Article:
Saturday, May 28, 2016

The Propulsion of Hope

I often wonder what makes people tick. What pushes the athlete to exercise relentlessly to the point that his or her body gives out from exhaustion? How do some individuals wake up at 4:00 am every morning only to a tackle a 15-hour day and then repeat the cycle the next morning? What keeps a pastor going with the ups and downs of ministry, the spiritual attacks and the persistent people problems? What pushes a parent to carry on after weeks, months or even years of sleepless nights, dirty diapers and temper tantrums? I find myself looking at different people with various hurdles in their lives, all the while wondering, “How do they do it?”

For every person who keeps going, there is a source of strength - an inner fire similar to that of coal in the heart of a locomotive. For some, it is a push to outdo themselves or to outdo others. For some, it is a love for money or popularity. For some, it is an insecurity that they are trying to compensate for or life frustrations that they are trying to run from. Some are simply after another adrenaline rush. Some are sustained by a genuine love for people and/or God. For every driven person, there is a goal that is worth the push.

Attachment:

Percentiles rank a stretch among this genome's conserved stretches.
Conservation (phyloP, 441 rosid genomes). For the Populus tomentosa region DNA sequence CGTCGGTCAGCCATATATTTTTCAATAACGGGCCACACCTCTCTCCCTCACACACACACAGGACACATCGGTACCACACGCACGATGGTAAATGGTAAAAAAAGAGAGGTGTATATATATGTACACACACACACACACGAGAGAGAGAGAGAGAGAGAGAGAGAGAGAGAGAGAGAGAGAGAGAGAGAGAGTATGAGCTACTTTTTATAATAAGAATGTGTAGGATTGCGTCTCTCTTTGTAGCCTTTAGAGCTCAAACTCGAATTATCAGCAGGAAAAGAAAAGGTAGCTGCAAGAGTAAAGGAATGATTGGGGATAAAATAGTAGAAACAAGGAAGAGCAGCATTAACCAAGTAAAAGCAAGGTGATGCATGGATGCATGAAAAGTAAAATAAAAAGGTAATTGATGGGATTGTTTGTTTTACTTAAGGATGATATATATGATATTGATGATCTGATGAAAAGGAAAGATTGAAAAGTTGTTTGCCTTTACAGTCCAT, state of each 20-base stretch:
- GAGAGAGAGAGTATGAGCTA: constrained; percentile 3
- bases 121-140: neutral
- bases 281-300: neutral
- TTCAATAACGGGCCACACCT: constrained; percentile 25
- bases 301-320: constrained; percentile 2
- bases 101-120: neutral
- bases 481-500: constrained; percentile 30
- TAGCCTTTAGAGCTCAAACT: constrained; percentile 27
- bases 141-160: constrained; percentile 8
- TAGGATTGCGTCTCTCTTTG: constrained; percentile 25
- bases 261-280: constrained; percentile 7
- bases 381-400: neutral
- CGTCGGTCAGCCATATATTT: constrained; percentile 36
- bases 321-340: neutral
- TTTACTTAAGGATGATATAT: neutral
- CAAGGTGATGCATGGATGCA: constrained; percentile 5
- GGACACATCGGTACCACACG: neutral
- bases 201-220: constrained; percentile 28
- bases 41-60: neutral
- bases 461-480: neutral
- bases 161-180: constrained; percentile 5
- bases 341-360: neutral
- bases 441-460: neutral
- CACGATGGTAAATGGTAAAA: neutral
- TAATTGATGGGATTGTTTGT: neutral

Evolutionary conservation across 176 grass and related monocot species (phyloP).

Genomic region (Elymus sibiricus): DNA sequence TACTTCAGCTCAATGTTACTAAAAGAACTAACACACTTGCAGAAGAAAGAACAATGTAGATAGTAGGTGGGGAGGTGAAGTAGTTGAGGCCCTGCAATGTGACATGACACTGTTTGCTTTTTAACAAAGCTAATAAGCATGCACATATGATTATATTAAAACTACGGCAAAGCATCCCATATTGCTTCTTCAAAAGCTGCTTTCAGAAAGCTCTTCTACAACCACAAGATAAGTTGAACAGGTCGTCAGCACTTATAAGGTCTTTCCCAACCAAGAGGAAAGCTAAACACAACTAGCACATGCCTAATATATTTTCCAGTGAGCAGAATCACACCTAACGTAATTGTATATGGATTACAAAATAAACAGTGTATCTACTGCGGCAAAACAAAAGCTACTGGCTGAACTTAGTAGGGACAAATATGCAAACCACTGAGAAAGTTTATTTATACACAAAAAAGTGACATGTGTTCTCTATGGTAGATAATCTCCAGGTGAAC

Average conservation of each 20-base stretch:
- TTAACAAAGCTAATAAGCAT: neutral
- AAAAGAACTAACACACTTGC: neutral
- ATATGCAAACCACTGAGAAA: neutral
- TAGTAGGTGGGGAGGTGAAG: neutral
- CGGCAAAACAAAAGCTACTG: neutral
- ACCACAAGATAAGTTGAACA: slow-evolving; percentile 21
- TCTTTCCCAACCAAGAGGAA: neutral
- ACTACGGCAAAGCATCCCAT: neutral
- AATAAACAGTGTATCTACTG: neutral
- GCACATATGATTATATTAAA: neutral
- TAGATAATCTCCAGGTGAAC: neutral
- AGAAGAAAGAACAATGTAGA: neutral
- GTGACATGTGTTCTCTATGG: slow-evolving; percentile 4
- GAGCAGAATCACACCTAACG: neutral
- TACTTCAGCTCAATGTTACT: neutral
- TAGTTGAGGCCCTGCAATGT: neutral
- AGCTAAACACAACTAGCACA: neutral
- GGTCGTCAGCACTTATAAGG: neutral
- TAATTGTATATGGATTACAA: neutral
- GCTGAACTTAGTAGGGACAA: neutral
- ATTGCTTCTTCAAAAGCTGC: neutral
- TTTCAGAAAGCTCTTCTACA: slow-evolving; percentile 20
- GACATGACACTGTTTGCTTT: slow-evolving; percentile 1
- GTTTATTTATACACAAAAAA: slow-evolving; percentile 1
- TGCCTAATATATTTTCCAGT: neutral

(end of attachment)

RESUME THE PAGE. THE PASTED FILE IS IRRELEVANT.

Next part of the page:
Running on Empty
Like many, I am a driven person, but recently, I’ve been feeling burned out. I find that no matter how good life is, something isn’t the way I want it to be. When there’s more money, there’s less time and ironically, more bills. When there’s more time, there isn’t enough money. When there’s time, there isn’t always motivation (sleepless nights with sick kids don’t help). When there is finally free time, there isn’t enough free time. With every one thing I accomplish, there are a hundred other things to do.

This dissatisfaction has caused me to re-evaluate the source of my strength and even the direction of my life, and the Bible is certainly a good place to look for inspiration. It’s comforting to know that my predicament is nothing new. In fact, it mirrors the experience of Solomon. In Ecclesiastes 2:22, he wrote, “What do people get for all the toil and anxious striving with which they labor under the sun? All their days their work is grief and pain; even at night their minds do not rest. This too is meaningless.

Often, when I come to this place of restlessness, I can sense God telling me that I am searching for fulfillment in the wrong places. It’s in these moments that I am pushed to refocus on Jesus, the One who provides living water that will never leave me thirsty (John 4:14).

It’s All In Perspective
As a Christian, what should my ultimate goal be? Maybe I wouldn’t become burned out if I had my eyes on the right trophy? What if I set my striving for comfort aside and I found peace in knowing that God is refining me and making me more like Christ through the uphill expeditions of this life? What if I took joy in the reality that God is using my life story, struggles and all, to benefit others? What if I asked the question, “What can I learn from this situation?” instead of “Why am in the situation?”